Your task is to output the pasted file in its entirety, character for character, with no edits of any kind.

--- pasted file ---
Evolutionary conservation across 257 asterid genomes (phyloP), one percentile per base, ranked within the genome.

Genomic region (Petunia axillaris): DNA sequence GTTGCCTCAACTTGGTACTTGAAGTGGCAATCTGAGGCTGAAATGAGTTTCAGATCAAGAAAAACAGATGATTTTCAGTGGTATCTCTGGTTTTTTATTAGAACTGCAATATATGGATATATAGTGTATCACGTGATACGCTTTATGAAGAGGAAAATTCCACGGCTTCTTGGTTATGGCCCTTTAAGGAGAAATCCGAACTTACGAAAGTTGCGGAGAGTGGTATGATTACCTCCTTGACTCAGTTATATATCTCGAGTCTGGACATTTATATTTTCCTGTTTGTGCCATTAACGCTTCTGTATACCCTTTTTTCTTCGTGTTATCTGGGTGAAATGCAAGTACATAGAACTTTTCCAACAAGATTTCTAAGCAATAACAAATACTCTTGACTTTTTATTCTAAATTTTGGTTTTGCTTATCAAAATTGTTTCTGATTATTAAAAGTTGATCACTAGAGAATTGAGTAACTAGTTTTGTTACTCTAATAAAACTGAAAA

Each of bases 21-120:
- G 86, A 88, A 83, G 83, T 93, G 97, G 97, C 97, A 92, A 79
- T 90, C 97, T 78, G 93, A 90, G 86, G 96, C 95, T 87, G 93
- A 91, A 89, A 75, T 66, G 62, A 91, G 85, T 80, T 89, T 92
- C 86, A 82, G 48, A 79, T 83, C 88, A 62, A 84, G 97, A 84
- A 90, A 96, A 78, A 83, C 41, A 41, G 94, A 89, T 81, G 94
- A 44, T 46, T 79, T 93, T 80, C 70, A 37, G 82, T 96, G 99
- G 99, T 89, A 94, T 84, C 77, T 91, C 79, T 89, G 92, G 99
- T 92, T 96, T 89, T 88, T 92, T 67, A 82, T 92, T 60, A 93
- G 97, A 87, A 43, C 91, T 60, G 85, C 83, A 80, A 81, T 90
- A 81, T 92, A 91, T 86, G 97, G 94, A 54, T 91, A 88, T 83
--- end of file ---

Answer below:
Evolutionary conservation across 257 asterid genomes (phyloP), one percentile per base, ranked within the genome.

Genomic region (Petunia axillaris): DNA sequence GTTGCCTCAACTTGGTACTTGAAGTGGCAATCTGAGGCTGAAATGAGTTTCAGATCAAGAAAAACAGATGATTTTCAGTGGTATCTCTGGTTTTTTATTAGAACTGCAATATATGGATATATAGTGTATCACGTGATACGCTTTATGAAGAGGAAAATTCCACGGCTTCTTGGTTATGGCCCTTTAAGGAGAAATCCGAACTTACGAAAGTTGCGGAGAGTGGTATGATTACCTCCTTGACTCAGTTATATATCTCGAGTCTGGACATTTATATTTTCCTGTTTGTGCCATTAACGCTTCTGTATACCCTTTTTTCTTCGTGTTATCTGGGTGAAATGCAAGTACATAGAACTTTTCCAACAAGATTTCTAAGCAATAACAAATACTCTTGACTTTTTATTCTAAATTTTGGTTTTGCTTATCAAAATTGTTTCTGATTATTAAAAGTTGATCACTAGAGAATTGAGTAACTAGTTTTGTTACTCTAATAAAACTGAAAA

Each of bases 21-120:
- G 86, A 88, A 83, G 83, T 93, G 97, G 97, C 97, A 92, A 79
- T 90, C 97, T 78, G 93, A 90, G 86, G 96, C 95, T 87, G 93
- A 91, A 89, A 75, T 66, G 62, A 91, G 85, T 80, T 89, T 92
- C 86, A 82, G 48, A 79, T 83, C 88, A 62, A 84, G 97, A 84
- A 90, A 96, A 78, A 83, C 41, A 41, G 94, A 89, T 81, G 94
- A 44, T 46, T 79, T 93, T 80, C 70, A 37, G 82, T 96, G 99
- G 99, T 89, A 94, T 84, C 77, T 91, C 79, T 89, G 92, G 99
- T 92, T 96, T 89, T 88, T 92, T 67, A 82, T 92, T 60, A 93
- G 97, A 87, A 43, C 91, T 60, G 85, C 83, A 80, A 81, T 90
- A 81, T 92, A 91, T 86, G 97, G 94, A 54, T 91, A 88, T 83